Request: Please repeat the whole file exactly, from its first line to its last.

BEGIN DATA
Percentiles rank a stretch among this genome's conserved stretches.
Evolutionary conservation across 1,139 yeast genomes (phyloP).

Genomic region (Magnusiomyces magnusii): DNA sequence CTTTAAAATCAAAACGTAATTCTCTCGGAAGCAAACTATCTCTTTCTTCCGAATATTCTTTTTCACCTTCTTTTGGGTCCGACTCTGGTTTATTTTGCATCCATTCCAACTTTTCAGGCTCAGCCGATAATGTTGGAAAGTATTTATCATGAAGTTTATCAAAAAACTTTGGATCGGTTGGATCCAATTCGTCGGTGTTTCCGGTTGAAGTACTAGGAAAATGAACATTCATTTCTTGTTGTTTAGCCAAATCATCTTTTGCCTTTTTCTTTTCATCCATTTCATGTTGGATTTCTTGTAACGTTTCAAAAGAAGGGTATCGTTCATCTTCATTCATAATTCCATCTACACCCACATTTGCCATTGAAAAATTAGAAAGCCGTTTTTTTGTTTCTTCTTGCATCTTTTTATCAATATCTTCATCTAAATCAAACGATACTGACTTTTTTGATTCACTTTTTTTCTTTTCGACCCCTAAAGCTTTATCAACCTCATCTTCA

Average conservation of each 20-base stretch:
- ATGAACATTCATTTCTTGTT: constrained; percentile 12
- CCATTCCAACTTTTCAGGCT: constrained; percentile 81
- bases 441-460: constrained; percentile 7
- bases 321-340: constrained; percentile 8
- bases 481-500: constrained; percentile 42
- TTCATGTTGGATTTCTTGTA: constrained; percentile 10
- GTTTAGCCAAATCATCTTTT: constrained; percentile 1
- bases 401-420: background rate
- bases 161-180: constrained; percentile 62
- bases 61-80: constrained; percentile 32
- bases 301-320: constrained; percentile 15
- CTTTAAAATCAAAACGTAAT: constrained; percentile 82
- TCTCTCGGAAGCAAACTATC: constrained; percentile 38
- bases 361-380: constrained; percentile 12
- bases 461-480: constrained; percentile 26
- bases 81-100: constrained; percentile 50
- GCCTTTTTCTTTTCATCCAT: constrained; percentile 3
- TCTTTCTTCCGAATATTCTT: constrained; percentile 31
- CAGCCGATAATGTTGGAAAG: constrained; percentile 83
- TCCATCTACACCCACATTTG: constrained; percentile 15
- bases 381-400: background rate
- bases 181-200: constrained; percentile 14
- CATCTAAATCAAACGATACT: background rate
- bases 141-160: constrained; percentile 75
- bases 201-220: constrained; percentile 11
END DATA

Percentiles rank a stretch among this genome's conserved stretches.
Evolutionary conservation across 1,139 yeast genomes (phyloP).

Genomic region (Magnusiomyces magnusii): DNA sequence CTTTAAAATCAAAACGTAATTCTCTCGGAAGCAAACTATCTCTTTCTTCCGAATATTCTTTTTCACCTTCTTTTGGGTCCGACTCTGGTTTATTTTGCATCCATTCCAACTTTTCAGGCTCAGCCGATAATGTTGGAAAGTATTTATCATGAAGTTTATCAAAAAACTTTGGATCGGTTGGATCCAATTCGTCGGTGTTTCCGGTTGAAGTACTAGGAAAATGAACATTCATTTCTTGTTGTTTAGCCAAATCATCTTTTGCCTTTTTCTTTTCATCCATTTCATGTTGGATTTCTTGTAACGTTTCAAAAGAAGGGTATCGTTCATCTTCATTCATAATTCCATCTACACCCACATTTGCCATTGAAAAATTAGAAAGCCGTTTTTTTGTTTCTTCTTGCATCTTTTTATCAATATCTTCATCTAAATCAAACGATACTGACTTTTTTGATTCACTTTTTTTCTTTTCGACCCCTAAAGCTTTATCAACCTCATCTTCA

Average conservation of each 20-base stretch:
- ATGAACATTCATTTCTTGTT: constrained; percentile 12
- CCATTCCAACTTTTCAGGCT: constrained; percentile 81
- bases 441-460: constrained; percentile 7
- bases 321-340: constrained; percentile 8
- bases 481-500: constrained; percentile 42
- TTCATGTTGGATTTCTTGTA: constrained; percentile 10
- GTTTAGCCAAATCATCTTTT: constrained; percentile 1
- bases 401-420: background rate
- bases 161-180: constrained; percentile 62
- bases 61-80: constrained; percentile 32
- bases 301-320: constrained; percentile 15
- CTTTAAAATCAAAACGTAAT: constrained; percentile 82
- TCTCTCGGAAGCAAACTATC: constrained; percentile 38
- bases 361-380: constrained; percentile 12
- bases 461-480: constrained; percentile 26
- bases 81-100: constrained; percentile 50
- GCCTTTTTCTTTTCATCCAT: constrained; percentile 3
- TCTTTCTTCCGAATATTCTT: constrained; percentile 31
- CAGCCGATAATGTTGGAAAG: constrained; percentile 83
- TCCATCTACACCCACATTTG: constrained; percentile 15
- bases 381-400: background rate
- bases 181-200: constrained; percentile 14
- CATCTAAATCAAACGATACT: background rate
- bases 141-160: constrained; percentile 75
- bases 201-220: constrained; percentile 11